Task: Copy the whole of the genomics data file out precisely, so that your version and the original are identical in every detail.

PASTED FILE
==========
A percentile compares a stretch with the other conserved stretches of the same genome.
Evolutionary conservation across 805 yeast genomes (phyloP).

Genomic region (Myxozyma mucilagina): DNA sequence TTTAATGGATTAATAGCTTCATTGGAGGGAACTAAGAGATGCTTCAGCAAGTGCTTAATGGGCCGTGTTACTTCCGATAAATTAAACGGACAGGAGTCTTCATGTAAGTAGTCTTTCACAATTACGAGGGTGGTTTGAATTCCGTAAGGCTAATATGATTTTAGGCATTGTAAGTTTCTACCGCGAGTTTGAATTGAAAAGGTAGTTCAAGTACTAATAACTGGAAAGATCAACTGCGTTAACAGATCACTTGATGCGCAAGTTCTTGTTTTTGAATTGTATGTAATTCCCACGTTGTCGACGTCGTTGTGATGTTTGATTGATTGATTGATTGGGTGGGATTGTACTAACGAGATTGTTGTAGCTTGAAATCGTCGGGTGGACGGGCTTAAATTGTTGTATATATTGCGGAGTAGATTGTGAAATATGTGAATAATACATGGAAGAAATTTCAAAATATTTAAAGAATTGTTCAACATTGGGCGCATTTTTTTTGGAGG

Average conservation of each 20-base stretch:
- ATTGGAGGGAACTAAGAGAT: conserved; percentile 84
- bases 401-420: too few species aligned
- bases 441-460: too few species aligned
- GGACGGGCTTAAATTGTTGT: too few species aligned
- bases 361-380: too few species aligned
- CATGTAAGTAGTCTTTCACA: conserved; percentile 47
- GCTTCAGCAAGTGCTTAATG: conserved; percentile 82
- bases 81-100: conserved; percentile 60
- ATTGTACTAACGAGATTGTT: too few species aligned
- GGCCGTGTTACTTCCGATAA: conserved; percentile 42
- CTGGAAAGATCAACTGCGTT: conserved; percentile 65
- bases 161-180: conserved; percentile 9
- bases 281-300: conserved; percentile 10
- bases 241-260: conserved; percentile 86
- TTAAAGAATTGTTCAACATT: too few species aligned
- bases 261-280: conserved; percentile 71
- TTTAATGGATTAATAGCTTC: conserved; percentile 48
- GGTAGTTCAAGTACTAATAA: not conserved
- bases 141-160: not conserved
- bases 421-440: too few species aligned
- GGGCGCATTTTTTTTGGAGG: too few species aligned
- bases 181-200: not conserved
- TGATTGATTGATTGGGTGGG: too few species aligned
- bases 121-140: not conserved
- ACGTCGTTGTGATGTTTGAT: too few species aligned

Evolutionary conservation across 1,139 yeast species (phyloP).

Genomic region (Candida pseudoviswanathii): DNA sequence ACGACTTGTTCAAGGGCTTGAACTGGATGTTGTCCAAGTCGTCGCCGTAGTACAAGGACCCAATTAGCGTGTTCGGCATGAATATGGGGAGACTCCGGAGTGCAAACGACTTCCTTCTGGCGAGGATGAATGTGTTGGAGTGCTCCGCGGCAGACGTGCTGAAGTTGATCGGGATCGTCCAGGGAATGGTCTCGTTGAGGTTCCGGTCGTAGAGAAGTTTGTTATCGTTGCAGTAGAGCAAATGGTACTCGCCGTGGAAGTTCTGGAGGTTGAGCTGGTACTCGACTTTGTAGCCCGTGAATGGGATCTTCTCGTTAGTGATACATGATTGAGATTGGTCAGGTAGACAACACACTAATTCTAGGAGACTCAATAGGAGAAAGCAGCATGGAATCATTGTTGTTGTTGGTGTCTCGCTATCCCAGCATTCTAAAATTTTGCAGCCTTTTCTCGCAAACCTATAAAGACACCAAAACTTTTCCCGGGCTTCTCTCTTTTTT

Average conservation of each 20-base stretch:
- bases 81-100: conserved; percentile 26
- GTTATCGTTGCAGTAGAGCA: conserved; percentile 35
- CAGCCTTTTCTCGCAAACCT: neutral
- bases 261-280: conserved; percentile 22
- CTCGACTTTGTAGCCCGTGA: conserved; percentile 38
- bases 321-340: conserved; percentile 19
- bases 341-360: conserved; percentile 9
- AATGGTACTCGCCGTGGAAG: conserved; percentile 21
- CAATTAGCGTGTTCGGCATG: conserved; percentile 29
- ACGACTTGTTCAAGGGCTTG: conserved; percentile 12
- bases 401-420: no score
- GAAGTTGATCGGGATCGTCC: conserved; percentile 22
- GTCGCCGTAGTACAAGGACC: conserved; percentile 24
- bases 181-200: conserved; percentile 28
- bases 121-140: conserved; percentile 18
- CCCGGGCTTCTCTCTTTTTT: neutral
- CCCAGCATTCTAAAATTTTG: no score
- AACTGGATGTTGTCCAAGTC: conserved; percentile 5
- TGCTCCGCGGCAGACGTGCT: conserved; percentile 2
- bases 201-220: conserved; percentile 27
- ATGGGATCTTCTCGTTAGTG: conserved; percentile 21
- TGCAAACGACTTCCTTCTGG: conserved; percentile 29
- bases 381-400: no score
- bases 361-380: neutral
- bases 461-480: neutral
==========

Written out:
A percentile compares a stretch with the other conserved stretches of the same genome.
Evolutionary conservation across 805 yeast genomes (phyloP).

Genomic region (Myxozyma mucilagina): DNA sequence TTTAATGGATTAATAGCTTCATTGGAGGGAACTAAGAGATGCTTCAGCAAGTGCTTAATGGGCCGTGTTACTTCCGATAAATTAAACGGACAGGAGTCTTCATGTAAGTAGTCTTTCACAATTACGAGGGTGGTTTGAATTCCGTAAGGCTAATATGATTTTAGGCATTGTAAGTTTCTACCGCGAGTTTGAATTGAAAAGGTAGTTCAAGTACTAATAACTGGAAAGATCAACTGCGTTAACAGATCACTTGATGCGCAAGTTCTTGTTTTTGAATTGTATGTAATTCCCACGTTGTCGACGTCGTTGTGATGTTTGATTGATTGATTGATTGGGTGGGATTGTACTAACGAGATTGTTGTAGCTTGAAATCGTCGGGTGGACGGGCTTAAATTGTTGTATATATTGCGGAGTAGATTGTGAAATATGTGAATAATACATGGAAGAAATTTCAAAATATTTAAAGAATTGTTCAACATTGGGCGCATTTTTTTTGGAGG

Average conservation of each 20-base stretch:
- ATTGGAGGGAACTAAGAGAT: conserved; percentile 84
- bases 401-420: too few species aligned
- bases 441-460: too few species aligned
- GGACGGGCTTAAATTGTTGT: too few species aligned
- bases 361-380: too few species aligned
- CATGTAAGTAGTCTTTCACA: conserved; percentile 47
- GCTTCAGCAAGTGCTTAATG: conserved; percentile 82
- bases 81-100: conserved; percentile 60
- ATTGTACTAACGAGATTGTT: too few species aligned
- GGCCGTGTTACTTCCGATAA: conserved; percentile 42
- CTGGAAAGATCAACTGCGTT: conserved; percentile 65
- bases 161-180: conserved; percentile 9
- bases 281-300: conserved; percentile 10
- bases 241-260: conserved; percentile 86
- TTAAAGAATTGTTCAACATT: too few species aligned
- bases 261-280: conserved; percentile 71
- TTTAATGGATTAATAGCTTC: conserved; percentile 48
- GGTAGTTCAAGTACTAATAA: not conserved
- bases 141-160: not conserved
- bases 421-440: too few species aligned
- GGGCGCATTTTTTTTGGAGG: too few species aligned
- bases 181-200: not conserved
- TGATTGATTGATTGGGTGGG: too few species aligned
- bases 121-140: not conserved
- ACGTCGTTGTGATGTTTGAT: too few species aligned

Evolutionary conservation across 1,139 yeast species (phyloP).

Genomic region (Candida pseudoviswanathii): DNA sequence ACGACTTGTTCAAGGGCTTGAACTGGATGTTGTCCAAGTCGTCGCCGTAGTACAAGGACCCAATTAGCGTGTTCGGCATGAATATGGGGAGACTCCGGAGTGCAAACGACTTCCTTCTGGCGAGGATGAATGTGTTGGAGTGCTCCGCGGCAGACGTGCTGAAGTTGATCGGGATCGTCCAGGGAATGGTCTCGTTGAGGTTCCGGTCGTAGAGAAGTTTGTTATCGTTGCAGTAGAGCAAATGGTACTCGCCGTGGAAGTTCTGGAGGTTGAGCTGGTACTCGACTTTGTAGCCCGTGAATGGGATCTTCTCGTTAGTGATACATGATTGAGATTGGTCAGGTAGACAACACACTAATTCTAGGAGACTCAATAGGAGAAAGCAGCATGGAATCATTGTTGTTGTTGGTGTCTCGCTATCCCAGCATTCTAAAATTTTGCAGCCTTTTCTCGCAAACCTATAAAGACACCAAAACTTTTCCCGGGCTTCTCTCTTTTTT

Average conservation of each 20-base stretch:
- bases 81-100: conserved; percentile 26
- GTTATCGTTGCAGTAGAGCA: conserved; percentile 35
- CAGCCTTTTCTCGCAAACCT: neutral
- bases 261-280: conserved; percentile 22
- CTCGACTTTGTAGCCCGTGA: conserved; percentile 38
- bases 321-340: conserved; percentile 19
- bases 341-360: conserved; percentile 9
- AATGGTACTCGCCGTGGAAG: conserved; percentile 21
- CAATTAGCGTGTTCGGCATG: conserved; percentile 29
- ACGACTTGTTCAAGGGCTTG: conserved; percentile 12
- bases 401-420: no score
- GAAGTTGATCGGGATCGTCC: conserved; percentile 22
- GTCGCCGTAGTACAAGGACC: conserved; percentile 24
- bases 181-200: conserved; percentile 28
- bases 121-140: conserved; percentile 18
- CCCGGGCTTCTCTCTTTTTT: neutral
- CCCAGCATTCTAAAATTTTG: no score
- AACTGGATGTTGTCCAAGTC: conserved; percentile 5
- TGCTCCGCGGCAGACGTGCT: conserved; percentile 2
- bases 201-220: conserved; percentile 27
- ATGGGATCTTCTCGTTAGTG: conserved; percentile 21
- TGCAAACGACTTCCTTCTGG: conserved; percentile 29
- bases 381-400: no score
- bases 361-380: neutral
- bases 461-480: neutral